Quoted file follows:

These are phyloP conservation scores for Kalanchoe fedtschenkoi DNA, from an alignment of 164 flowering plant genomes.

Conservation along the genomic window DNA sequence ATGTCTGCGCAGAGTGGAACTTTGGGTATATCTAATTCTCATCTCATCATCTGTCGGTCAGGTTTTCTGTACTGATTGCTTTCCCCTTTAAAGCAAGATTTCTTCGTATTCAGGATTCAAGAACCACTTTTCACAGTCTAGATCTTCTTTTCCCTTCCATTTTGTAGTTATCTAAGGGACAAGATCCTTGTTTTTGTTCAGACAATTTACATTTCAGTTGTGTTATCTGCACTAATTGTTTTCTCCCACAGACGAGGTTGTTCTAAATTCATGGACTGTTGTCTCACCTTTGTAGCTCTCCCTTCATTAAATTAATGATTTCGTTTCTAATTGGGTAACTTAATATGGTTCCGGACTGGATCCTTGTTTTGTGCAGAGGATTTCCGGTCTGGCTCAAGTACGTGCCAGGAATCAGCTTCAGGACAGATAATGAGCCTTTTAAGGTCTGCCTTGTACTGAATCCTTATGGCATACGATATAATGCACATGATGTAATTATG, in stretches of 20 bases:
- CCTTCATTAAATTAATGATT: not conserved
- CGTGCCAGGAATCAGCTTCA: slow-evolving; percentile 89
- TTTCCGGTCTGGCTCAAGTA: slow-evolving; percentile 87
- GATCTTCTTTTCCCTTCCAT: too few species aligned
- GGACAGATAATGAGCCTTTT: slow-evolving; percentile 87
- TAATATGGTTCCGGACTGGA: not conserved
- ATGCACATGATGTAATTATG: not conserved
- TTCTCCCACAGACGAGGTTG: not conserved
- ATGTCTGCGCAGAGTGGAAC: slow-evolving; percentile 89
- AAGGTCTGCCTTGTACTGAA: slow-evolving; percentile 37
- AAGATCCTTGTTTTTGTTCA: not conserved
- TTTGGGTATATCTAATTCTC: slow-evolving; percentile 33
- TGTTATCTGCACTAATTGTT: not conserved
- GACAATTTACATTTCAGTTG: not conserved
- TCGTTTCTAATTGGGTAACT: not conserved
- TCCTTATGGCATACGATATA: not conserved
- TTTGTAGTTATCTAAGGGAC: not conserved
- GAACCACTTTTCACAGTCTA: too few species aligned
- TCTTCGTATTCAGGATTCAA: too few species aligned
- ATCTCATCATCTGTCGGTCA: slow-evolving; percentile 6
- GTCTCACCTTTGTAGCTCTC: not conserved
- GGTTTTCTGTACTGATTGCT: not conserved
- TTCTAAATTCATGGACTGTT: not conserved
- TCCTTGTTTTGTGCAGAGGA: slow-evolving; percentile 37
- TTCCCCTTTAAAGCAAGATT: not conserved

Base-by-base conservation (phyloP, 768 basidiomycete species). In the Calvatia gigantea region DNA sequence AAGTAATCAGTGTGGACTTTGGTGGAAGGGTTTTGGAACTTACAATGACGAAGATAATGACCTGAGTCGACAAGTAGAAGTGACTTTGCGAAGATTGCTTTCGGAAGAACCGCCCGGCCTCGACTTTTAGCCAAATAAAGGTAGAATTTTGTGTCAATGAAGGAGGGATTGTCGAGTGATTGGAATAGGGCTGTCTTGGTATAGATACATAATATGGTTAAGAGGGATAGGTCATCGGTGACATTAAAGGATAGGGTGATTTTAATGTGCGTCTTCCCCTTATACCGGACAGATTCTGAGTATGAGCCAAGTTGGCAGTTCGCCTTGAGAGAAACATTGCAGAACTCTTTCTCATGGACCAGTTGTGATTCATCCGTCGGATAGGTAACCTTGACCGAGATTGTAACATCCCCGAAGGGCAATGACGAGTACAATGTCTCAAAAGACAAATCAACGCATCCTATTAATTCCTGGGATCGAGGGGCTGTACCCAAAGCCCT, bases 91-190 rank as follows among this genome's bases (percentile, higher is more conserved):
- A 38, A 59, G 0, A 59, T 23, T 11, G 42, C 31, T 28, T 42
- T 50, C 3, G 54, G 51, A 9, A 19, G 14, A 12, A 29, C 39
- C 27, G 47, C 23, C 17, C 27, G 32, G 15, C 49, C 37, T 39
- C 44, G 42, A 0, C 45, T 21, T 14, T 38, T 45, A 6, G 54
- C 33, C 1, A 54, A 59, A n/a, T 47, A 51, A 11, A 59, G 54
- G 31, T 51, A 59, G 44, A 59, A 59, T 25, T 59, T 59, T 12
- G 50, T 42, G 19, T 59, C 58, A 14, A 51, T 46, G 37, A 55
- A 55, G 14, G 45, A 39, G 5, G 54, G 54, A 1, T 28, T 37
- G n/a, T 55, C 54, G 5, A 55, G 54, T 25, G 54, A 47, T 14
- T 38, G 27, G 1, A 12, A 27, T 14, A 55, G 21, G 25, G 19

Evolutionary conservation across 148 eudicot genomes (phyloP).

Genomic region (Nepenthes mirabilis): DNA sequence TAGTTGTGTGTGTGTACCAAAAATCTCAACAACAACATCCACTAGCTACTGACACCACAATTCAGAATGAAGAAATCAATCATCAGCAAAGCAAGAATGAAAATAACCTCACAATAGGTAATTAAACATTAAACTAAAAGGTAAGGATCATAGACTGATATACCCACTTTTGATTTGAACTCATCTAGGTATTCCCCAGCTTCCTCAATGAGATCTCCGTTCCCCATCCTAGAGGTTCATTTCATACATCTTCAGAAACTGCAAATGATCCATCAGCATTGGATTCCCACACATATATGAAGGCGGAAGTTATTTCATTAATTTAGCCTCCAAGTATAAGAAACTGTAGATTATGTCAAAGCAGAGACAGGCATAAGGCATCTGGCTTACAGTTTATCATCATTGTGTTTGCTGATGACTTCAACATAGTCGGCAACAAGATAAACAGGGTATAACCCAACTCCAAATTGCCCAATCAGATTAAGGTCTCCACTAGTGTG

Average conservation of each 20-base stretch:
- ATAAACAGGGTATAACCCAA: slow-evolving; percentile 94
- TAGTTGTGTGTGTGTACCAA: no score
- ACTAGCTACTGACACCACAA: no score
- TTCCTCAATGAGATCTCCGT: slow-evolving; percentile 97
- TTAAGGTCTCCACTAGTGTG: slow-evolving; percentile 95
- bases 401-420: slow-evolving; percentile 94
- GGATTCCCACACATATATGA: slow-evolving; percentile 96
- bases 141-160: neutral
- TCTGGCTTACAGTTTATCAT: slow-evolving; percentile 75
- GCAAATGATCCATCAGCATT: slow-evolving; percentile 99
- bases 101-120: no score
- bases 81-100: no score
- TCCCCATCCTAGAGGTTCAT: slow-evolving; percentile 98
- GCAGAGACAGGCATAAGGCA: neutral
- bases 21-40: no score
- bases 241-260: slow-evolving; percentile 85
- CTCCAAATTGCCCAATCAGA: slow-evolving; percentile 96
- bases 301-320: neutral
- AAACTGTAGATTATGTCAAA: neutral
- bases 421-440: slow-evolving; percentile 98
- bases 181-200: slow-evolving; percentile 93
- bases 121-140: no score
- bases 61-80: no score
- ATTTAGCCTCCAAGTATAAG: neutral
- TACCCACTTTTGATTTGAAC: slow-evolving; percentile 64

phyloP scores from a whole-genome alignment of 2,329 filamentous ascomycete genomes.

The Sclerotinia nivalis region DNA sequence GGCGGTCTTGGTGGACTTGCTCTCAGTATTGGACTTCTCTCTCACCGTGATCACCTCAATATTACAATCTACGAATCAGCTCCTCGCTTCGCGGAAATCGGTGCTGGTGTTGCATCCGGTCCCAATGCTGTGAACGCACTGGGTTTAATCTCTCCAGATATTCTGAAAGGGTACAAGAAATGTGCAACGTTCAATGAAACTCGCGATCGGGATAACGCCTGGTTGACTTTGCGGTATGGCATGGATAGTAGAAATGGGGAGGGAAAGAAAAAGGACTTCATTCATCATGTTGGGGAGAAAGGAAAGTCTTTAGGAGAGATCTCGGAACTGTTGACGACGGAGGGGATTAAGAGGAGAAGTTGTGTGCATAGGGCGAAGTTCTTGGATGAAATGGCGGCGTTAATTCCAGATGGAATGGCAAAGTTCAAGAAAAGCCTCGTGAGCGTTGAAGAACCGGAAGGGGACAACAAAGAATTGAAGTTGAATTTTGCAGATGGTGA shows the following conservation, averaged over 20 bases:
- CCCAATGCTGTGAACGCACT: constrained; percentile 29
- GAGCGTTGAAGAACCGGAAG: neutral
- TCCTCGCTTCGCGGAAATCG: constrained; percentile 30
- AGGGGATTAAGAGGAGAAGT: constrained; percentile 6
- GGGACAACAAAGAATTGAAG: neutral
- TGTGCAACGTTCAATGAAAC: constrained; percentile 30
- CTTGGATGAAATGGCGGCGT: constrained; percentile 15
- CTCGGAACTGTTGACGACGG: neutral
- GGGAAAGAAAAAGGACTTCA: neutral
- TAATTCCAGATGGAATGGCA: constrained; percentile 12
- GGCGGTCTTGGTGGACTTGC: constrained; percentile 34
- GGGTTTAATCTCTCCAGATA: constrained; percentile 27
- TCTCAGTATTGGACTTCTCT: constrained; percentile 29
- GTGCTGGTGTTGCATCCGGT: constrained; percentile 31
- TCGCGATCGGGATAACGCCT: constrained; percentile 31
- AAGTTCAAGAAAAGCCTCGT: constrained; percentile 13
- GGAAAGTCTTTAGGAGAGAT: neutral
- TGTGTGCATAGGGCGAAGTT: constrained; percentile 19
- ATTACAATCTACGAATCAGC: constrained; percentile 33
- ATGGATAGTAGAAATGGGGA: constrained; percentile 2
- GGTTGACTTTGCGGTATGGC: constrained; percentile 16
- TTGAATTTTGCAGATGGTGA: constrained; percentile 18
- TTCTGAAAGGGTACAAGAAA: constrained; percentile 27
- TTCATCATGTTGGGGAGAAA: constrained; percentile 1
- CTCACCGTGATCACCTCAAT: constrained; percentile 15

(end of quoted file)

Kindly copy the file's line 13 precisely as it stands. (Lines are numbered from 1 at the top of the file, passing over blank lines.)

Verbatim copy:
- AAGATCCTTGTTTTTGTTCA: not conserved